SJP’s first action, which took place on Nov. 13 outside of the Campus Center, highlighted how American officers meet with Amichai Magen during the exchange, who is the head of the Governance & Political Violence Program at the Institute for Counter-Terrorism (ICT). Some activists and scholars have criticized the ICT for producing Islamophobic and anti-Arab analysis on terrorism and military campaigns.

Since then, members of SJP have kneeled blindfolded in front of the cannon in order to reflect how Palestinians are treated at Shin Bet, the Israel Security Agency that officers learn from on the exchange visit. They have also recreated a West Bank checkpoint, another stop on the trip’s itinerary, in order to call attention to how checkpoints are used to prevent Palestinians from being able to travel freely.

Tunis hopes that these actions, which will continue through today, will call attention to the factors that determine the university’s policing practices.

“We want to ask Tufts: how is this safety?” she said.

Jewish Voice for Peace (JVP), an activist group that advocates for Palestinian human rights, launched a campaign in May 2017 to end U.S.-Israel law enforcement exchanges. The campaign, called Deadly Exchange, condemns exchange programs like the National Counter-Terrorism Seminar, where, according to the campaign’s website, “‘worst practices’ are shared to promote and extend discriminatory and repressive policing in both countries.”

According to Tunis, SJP’s mission to “#EndTheDeadlyExchange” is an extension of JVP’s campaign, with the additional goal of ending all police militarization on campus.

“When Tufts sends police officers to train with a literal military known for its human rights violations and known for its gross violence against civilians, it makes it very clear that they’re becoming more and more militarized,” Tunis said.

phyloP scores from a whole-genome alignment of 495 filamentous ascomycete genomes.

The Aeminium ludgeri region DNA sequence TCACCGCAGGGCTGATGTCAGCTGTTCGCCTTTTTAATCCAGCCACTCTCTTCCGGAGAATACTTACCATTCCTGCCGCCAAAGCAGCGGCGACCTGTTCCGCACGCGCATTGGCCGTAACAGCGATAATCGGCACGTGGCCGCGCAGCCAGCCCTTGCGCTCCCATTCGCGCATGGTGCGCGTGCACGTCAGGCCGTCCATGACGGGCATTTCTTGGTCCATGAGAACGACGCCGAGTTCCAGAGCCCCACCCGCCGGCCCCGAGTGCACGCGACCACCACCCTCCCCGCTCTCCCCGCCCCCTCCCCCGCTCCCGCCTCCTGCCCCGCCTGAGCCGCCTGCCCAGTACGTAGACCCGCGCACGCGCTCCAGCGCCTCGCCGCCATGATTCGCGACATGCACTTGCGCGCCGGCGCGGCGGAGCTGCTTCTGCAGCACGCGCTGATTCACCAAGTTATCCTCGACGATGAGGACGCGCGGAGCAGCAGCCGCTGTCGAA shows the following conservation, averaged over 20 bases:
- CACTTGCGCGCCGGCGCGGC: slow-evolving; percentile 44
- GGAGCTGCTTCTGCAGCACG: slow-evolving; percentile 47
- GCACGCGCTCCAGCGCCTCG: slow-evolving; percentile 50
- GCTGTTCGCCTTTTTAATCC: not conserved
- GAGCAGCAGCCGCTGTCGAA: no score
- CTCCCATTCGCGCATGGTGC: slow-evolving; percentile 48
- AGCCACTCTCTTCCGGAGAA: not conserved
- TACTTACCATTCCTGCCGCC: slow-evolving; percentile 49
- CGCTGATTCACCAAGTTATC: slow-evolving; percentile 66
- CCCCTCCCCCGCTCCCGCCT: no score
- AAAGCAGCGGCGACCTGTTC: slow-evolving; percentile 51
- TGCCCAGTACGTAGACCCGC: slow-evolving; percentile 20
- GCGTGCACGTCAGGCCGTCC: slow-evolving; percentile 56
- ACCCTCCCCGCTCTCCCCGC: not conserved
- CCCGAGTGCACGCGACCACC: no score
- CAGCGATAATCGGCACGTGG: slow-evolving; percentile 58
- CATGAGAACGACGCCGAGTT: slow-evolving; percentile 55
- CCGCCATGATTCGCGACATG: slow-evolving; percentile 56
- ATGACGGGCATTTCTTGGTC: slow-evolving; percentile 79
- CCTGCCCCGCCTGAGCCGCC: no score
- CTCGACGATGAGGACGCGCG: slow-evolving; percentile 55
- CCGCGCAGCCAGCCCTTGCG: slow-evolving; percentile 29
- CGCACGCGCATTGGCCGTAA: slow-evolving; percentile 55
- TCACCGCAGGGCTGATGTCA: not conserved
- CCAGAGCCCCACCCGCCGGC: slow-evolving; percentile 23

Collins rejected any claims that Tufts campus police officers were becoming militarized and upheld TUPD and the Office of Emergency Management’s commitment to providing a secure environment in which students, faculty, staff and visitors can live, work and learn safely.

“We strongly disagree with any characterization that the Tufts University Police Department is ‘militarized,’” Collins told the Daily in an email. “To the contrary, the University and TUPD have repeatedly made it clear that they do not support or intend to pursue the militarization of the Tufts University Police Department.”

Asfour, however, emphasized that the issue of Tufts police training with a military force particularly affects students of color, especially since the Israeli forces often target Palestinians, who are also people of color (POC).

“[Police] are being normalized to the idea of fighting against or arming themselves against [people of color],” Asfour said. “It’s becoming a normal narrative that POC students are capable of danger.”


COPYRIGHT 2019 THE TUFTS DAILY. ALL RIGHTS RESERVED.